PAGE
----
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How to Remove Old Paint From Brass Doorknobs

Updated February 21, 2017

Removing old paint from wood surfaces can be a difficult endeavour because the wood's porosity causes it to absorb much of the paint's adhesive. Fortunately, if you need to remove old paint from a brass doorknob, you will have a much easier time. Because brass is slick, hard and nonporous, it is not an ideal surface for paint adhesion. However, you must know the proper materials to use and the appropriate manner in which to employ them, or you may end up scarring the brass.

Remove the brass doorknobs, using a screwdriver.

Place the painted brass doorknobs in the plastic bucket.

Fill the bucket with enough paint thinner to completely cover the doorknobs. Allow the doorknobs to soak for 10 minutes.

Remove the brass doorknobs, and place them on a fabric dropcloth.

Scrape away as much of the loosened paint as possible, using a plastic putty knife.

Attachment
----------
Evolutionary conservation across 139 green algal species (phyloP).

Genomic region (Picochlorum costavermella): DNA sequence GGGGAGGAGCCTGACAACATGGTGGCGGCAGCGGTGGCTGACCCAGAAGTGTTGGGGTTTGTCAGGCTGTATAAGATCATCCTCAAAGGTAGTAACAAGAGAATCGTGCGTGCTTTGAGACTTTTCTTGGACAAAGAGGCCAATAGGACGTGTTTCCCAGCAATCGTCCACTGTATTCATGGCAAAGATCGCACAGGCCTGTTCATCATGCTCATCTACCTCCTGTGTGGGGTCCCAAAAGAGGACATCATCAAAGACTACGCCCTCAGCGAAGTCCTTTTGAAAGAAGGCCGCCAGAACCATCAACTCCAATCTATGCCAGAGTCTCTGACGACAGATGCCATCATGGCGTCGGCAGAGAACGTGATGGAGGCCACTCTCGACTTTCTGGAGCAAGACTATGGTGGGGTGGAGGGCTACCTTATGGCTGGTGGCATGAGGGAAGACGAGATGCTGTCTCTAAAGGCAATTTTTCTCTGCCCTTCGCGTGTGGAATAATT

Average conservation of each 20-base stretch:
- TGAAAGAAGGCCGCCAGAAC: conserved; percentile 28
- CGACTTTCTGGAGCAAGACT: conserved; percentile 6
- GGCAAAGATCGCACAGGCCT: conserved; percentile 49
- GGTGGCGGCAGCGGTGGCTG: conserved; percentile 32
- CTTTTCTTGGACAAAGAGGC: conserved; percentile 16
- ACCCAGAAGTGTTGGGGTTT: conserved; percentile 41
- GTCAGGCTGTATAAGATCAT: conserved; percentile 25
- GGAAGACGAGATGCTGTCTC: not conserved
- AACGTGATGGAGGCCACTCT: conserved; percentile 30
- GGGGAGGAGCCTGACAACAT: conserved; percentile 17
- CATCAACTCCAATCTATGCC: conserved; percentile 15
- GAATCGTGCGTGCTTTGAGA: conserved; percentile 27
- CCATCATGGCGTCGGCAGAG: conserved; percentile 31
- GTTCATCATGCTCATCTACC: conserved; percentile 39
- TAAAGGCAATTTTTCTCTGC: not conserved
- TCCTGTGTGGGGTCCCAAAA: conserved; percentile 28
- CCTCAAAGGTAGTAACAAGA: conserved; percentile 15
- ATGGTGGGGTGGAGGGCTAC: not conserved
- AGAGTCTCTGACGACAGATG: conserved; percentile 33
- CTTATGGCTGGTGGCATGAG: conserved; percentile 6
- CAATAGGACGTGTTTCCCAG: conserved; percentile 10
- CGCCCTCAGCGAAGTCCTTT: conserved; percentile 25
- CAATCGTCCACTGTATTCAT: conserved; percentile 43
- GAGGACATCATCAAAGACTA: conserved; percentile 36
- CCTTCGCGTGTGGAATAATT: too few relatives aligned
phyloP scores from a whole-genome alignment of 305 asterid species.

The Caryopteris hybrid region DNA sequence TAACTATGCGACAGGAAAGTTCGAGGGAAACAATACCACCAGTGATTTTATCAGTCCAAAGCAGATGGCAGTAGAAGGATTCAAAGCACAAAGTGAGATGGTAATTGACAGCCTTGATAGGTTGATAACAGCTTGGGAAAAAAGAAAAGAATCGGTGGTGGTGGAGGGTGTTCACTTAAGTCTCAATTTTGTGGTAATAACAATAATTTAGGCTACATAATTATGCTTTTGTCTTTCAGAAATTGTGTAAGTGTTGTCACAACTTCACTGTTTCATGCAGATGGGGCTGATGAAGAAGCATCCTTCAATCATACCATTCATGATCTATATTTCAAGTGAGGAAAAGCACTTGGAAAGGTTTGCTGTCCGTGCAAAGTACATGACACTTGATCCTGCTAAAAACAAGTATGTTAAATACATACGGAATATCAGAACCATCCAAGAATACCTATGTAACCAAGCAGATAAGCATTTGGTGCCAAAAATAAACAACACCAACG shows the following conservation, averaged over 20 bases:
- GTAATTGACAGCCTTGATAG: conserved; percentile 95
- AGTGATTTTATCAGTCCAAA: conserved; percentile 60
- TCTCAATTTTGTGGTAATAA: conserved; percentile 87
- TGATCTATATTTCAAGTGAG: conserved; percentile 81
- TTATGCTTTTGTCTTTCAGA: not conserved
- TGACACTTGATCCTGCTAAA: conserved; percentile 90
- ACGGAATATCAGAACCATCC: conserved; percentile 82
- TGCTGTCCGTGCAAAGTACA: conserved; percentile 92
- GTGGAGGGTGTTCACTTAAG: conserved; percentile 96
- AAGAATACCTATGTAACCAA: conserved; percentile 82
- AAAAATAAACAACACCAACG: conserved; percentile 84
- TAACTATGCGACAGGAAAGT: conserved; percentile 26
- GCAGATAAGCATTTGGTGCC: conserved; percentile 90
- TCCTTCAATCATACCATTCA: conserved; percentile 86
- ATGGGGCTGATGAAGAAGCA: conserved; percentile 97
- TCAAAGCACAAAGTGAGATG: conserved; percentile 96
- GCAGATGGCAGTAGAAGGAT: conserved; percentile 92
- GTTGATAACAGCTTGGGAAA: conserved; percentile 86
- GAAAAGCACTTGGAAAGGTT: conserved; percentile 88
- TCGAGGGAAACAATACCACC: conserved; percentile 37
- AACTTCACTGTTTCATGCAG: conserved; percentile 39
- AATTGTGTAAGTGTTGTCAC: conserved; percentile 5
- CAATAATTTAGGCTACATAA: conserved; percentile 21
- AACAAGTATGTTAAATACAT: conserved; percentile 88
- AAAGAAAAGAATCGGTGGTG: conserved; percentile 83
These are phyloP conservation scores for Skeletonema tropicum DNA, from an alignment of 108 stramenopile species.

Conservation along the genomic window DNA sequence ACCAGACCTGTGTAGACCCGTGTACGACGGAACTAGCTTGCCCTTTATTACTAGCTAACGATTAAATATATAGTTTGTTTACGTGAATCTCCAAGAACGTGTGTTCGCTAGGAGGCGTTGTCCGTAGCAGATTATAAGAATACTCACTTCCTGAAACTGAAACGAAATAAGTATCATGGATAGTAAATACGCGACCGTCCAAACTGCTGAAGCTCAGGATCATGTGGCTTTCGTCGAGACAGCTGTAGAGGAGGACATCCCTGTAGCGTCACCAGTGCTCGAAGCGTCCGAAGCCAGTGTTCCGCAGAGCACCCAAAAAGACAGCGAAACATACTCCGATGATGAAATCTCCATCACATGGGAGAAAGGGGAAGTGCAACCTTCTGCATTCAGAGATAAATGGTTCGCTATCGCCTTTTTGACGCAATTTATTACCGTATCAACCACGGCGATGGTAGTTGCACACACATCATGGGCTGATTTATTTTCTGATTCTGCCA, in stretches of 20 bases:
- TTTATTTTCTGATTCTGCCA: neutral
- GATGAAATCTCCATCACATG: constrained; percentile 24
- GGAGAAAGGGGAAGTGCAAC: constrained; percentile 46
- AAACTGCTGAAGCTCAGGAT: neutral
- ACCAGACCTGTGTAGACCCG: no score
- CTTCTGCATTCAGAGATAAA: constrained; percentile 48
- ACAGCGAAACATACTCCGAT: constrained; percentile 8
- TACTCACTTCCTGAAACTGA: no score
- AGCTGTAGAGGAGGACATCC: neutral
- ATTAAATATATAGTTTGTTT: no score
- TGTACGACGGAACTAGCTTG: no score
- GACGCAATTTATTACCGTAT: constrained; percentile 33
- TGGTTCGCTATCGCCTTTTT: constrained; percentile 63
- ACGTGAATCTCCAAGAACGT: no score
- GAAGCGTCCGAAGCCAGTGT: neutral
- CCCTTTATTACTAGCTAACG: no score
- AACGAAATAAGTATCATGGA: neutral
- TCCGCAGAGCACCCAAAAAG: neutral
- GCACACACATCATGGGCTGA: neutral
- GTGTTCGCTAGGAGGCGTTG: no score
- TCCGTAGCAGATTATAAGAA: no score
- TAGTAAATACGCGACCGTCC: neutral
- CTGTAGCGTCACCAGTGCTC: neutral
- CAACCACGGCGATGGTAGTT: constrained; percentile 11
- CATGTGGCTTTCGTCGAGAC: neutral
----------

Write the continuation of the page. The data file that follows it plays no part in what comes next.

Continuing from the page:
Remove any remaining bits of paint, using steel wool.

Clean the brass doorknob, using a rag dampened in paint thinner.

Tip

The term "paint thinner" is often misused. It refers to white spirit, a petroleum-based solvent. Do not confuse white spirit for lacquer thinner or turpentine. Work in a well-ventilated area like a porch or an open garage. Protect your hands by wearing rubber gloves.

Warning

Many people claim that vinegar can remove paint from brass. While this may be true, the acids will also abrade the brass, creating pits in the surface. Do not use vinegar in place of paint thinner or you may damage the very surface you are trying to salvage. Do not use a plastic dropcloth in place of a fabric one, or the paint thinner may drip and pool up. Do not use a metal scraper in place of a plastic putty knife or you may scratch the brass.

Things You'll Need

  • Screwdriver
  • Plastic bucket
  • Paint thinner
  • Heavy-duty fabric dropcloth
  • Plastic putty knife
  • Steel wool
  • Rags
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About the Author

Ryan Lawrence is a freelance writer based in Boulder, Colorado. He has been writing professionally since 1999. He has 10 years of experience as a professional painting contractor. Lawrence writes for High Class Blogs and Yodle. He has a bachelor's degree in journalism and public relations with a minor in history from the University of Oklahoma.